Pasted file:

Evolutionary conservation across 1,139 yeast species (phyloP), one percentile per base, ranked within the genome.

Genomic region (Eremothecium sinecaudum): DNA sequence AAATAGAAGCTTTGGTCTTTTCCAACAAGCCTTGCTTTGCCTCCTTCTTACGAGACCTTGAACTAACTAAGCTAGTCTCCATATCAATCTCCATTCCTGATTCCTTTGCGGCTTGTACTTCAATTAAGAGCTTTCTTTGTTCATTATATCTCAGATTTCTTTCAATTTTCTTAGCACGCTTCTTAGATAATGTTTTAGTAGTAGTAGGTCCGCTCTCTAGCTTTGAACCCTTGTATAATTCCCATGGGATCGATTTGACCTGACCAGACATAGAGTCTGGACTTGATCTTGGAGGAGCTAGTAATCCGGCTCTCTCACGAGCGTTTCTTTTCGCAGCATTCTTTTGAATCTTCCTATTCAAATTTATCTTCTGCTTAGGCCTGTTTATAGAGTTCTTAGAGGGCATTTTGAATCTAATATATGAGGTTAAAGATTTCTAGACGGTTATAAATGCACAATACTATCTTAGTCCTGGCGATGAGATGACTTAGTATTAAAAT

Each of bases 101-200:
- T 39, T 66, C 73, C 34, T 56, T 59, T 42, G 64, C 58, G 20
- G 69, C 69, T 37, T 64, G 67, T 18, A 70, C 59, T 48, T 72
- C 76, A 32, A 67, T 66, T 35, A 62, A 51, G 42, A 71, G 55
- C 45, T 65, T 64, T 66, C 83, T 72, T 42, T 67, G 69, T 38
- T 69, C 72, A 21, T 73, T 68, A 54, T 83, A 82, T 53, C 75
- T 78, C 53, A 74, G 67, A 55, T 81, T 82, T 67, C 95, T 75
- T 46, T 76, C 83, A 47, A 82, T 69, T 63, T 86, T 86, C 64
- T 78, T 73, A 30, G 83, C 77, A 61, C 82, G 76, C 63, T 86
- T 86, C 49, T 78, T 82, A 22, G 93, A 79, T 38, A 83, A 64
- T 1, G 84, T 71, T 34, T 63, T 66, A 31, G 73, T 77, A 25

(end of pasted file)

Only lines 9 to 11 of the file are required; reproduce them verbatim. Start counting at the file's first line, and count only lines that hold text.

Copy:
- T 78, C 53, A 74, G 67, A 55, T 81, T 82, T 67, C 95, T 75
- T 46, T 76, C 83, A 47, A 82, T 69, T 63, T 86, T 86, C 64
- T 78, T 73, A 30, G 83, C 77, A 61, C 82, G 76, C 63, T 86